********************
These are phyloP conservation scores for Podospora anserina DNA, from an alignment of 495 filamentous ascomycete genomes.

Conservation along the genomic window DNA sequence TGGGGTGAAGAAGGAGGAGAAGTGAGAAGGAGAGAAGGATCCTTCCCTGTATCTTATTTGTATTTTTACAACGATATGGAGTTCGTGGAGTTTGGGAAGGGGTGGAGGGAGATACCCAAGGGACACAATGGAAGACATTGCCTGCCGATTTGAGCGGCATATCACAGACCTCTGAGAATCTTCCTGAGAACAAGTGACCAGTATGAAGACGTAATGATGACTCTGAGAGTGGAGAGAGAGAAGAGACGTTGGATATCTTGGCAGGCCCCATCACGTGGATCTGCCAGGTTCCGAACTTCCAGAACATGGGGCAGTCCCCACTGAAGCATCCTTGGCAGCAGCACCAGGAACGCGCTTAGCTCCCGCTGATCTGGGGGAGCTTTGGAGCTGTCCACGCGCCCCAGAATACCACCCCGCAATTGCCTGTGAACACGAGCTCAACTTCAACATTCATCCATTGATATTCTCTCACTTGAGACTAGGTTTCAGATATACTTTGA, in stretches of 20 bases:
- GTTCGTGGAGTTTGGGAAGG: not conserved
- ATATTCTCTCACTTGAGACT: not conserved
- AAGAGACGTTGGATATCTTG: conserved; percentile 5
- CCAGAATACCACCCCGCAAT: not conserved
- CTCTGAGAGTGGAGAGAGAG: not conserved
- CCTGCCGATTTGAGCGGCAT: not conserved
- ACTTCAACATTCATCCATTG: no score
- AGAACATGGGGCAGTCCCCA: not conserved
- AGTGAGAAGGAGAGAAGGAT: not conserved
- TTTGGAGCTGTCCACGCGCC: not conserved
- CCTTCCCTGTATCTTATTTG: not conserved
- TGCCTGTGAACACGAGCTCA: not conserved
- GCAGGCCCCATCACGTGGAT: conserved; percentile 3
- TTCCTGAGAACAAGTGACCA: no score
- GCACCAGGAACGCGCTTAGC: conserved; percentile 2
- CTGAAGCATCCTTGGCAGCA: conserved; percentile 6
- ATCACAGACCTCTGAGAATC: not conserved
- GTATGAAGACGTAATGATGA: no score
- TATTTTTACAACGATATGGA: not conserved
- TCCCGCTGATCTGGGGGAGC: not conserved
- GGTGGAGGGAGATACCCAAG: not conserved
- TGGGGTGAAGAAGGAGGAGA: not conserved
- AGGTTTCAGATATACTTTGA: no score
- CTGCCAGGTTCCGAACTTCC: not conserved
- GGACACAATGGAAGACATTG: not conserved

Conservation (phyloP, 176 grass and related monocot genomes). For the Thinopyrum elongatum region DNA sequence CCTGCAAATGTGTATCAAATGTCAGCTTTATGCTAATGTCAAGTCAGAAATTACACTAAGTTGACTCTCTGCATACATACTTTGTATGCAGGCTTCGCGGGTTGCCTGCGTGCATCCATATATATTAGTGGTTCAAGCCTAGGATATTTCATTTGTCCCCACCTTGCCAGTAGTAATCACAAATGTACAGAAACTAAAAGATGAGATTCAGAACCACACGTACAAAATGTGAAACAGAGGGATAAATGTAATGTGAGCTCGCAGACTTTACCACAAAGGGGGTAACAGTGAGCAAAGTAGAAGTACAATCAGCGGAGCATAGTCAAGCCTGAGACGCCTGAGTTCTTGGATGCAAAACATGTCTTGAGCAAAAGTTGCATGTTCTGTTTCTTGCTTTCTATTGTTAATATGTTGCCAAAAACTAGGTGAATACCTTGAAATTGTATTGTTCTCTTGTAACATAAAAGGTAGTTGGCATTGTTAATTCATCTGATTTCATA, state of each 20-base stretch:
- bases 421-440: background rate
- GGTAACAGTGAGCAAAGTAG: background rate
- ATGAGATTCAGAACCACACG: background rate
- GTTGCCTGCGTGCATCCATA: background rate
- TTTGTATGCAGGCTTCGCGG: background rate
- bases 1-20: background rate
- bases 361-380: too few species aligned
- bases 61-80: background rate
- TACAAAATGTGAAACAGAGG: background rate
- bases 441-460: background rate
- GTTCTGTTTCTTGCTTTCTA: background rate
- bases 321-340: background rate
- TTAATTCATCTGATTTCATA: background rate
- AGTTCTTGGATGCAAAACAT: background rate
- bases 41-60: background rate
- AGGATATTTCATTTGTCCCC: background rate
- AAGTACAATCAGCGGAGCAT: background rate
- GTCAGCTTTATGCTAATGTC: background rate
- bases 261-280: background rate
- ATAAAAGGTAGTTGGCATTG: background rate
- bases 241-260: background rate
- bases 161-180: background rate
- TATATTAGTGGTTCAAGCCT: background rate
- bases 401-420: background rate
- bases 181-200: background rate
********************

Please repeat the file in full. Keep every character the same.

These are phyloP conservation scores for Podospora anserina DNA, from an alignment of 495 filamentous ascomycete genomes.

Conservation along the genomic window DNA sequence TGGGGTGAAGAAGGAGGAGAAGTGAGAAGGAGAGAAGGATCCTTCCCTGTATCTTATTTGTATTTTTACAACGATATGGAGTTCGTGGAGTTTGGGAAGGGGTGGAGGGAGATACCCAAGGGACACAATGGAAGACATTGCCTGCCGATTTGAGCGGCATATCACAGACCTCTGAGAATCTTCCTGAGAACAAGTGACCAGTATGAAGACGTAATGATGACTCTGAGAGTGGAGAGAGAGAAGAGACGTTGGATATCTTGGCAGGCCCCATCACGTGGATCTGCCAGGTTCCGAACTTCCAGAACATGGGGCAGTCCCCACTGAAGCATCCTTGGCAGCAGCACCAGGAACGCGCTTAGCTCCCGCTGATCTGGGGGAGCTTTGGAGCTGTCCACGCGCCCCAGAATACCACCCCGCAATTGCCTGTGAACACGAGCTCAACTTCAACATTCATCCATTGATATTCTCTCACTTGAGACTAGGTTTCAGATATACTTTGA, in stretches of 20 bases:
- GTTCGTGGAGTTTGGGAAGG: not conserved
- ATATTCTCTCACTTGAGACT: not conserved
- AAGAGACGTTGGATATCTTG: conserved; percentile 5
- CCAGAATACCACCCCGCAAT: not conserved
- CTCTGAGAGTGGAGAGAGAG: not conserved
- CCTGCCGATTTGAGCGGCAT: not conserved
- ACTTCAACATTCATCCATTG: no score
- AGAACATGGGGCAGTCCCCA: not conserved
- AGTGAGAAGGAGAGAAGGAT: not conserved
- TTTGGAGCTGTCCACGCGCC: not conserved
- CCTTCCCTGTATCTTATTTG: not conserved
- TGCCTGTGAACACGAGCTCA: not conserved
- GCAGGCCCCATCACGTGGAT: conserved; percentile 3
- TTCCTGAGAACAAGTGACCA: no score
- GCACCAGGAACGCGCTTAGC: conserved; percentile 2
- CTGAAGCATCCTTGGCAGCA: conserved; percentile 6
- ATCACAGACCTCTGAGAATC: not conserved
- GTATGAAGACGTAATGATGA: no score
- TATTTTTACAACGATATGGA: not conserved
- TCCCGCTGATCTGGGGGAGC: not conserved
- GGTGGAGGGAGATACCCAAG: not conserved
- TGGGGTGAAGAAGGAGGAGA: not conserved
- AGGTTTCAGATATACTTTGA: no score
- CTGCCAGGTTCCGAACTTCC: not conserved
- GGACACAATGGAAGACATTG: not conserved

Conservation (phyloP, 176 grass and related monocot genomes). For the Thinopyrum elongatum region DNA sequence CCTGCAAATGTGTATCAAATGTCAGCTTTATGCTAATGTCAAGTCAGAAATTACACTAAGTTGACTCTCTGCATACATACTTTGTATGCAGGCTTCGCGGGTTGCCTGCGTGCATCCATATATATTAGTGGTTCAAGCCTAGGATATTTCATTTGTCCCCACCTTGCCAGTAGTAATCACAAATGTACAGAAACTAAAAGATGAGATTCAGAACCACACGTACAAAATGTGAAACAGAGGGATAAATGTAATGTGAGCTCGCAGACTTTACCACAAAGGGGGTAACAGTGAGCAAAGTAGAAGTACAATCAGCGGAGCATAGTCAAGCCTGAGACGCCTGAGTTCTTGGATGCAAAACATGTCTTGAGCAAAAGTTGCATGTTCTGTTTCTTGCTTTCTATTGTTAATATGTTGCCAAAAACTAGGTGAATACCTTGAAATTGTATTGTTCTCTTGTAACATAAAAGGTAGTTGGCATTGTTAATTCATCTGATTTCATA, state of each 20-base stretch:
- bases 421-440: background rate
- GGTAACAGTGAGCAAAGTAG: background rate
- ATGAGATTCAGAACCACACG: background rate
- GTTGCCTGCGTGCATCCATA: background rate
- TTTGTATGCAGGCTTCGCGG: background rate
- bases 1-20: background rate
- bases 361-380: too few species aligned
- bases 61-80: background rate
- TACAAAATGTGAAACAGAGG: background rate
- bases 441-460: background rate
- GTTCTGTTTCTTGCTTTCTA: background rate
- bases 321-340: background rate
- TTAATTCATCTGATTTCATA: background rate
- AGTTCTTGGATGCAAAACAT: background rate
- bases 41-60: background rate
- AGGATATTTCATTTGTCCCC: background rate
- AAGTACAATCAGCGGAGCAT: background rate
- GTCAGCTTTATGCTAATGTC: background rate
- bases 261-280: background rate
- ATAAAAGGTAGTTGGCATTG: background rate
- bases 241-260: background rate
- bases 161-180: background rate
- TATATTAGTGGTTCAAGCCT: background rate
- bases 401-420: background rate
- bases 181-200: background rate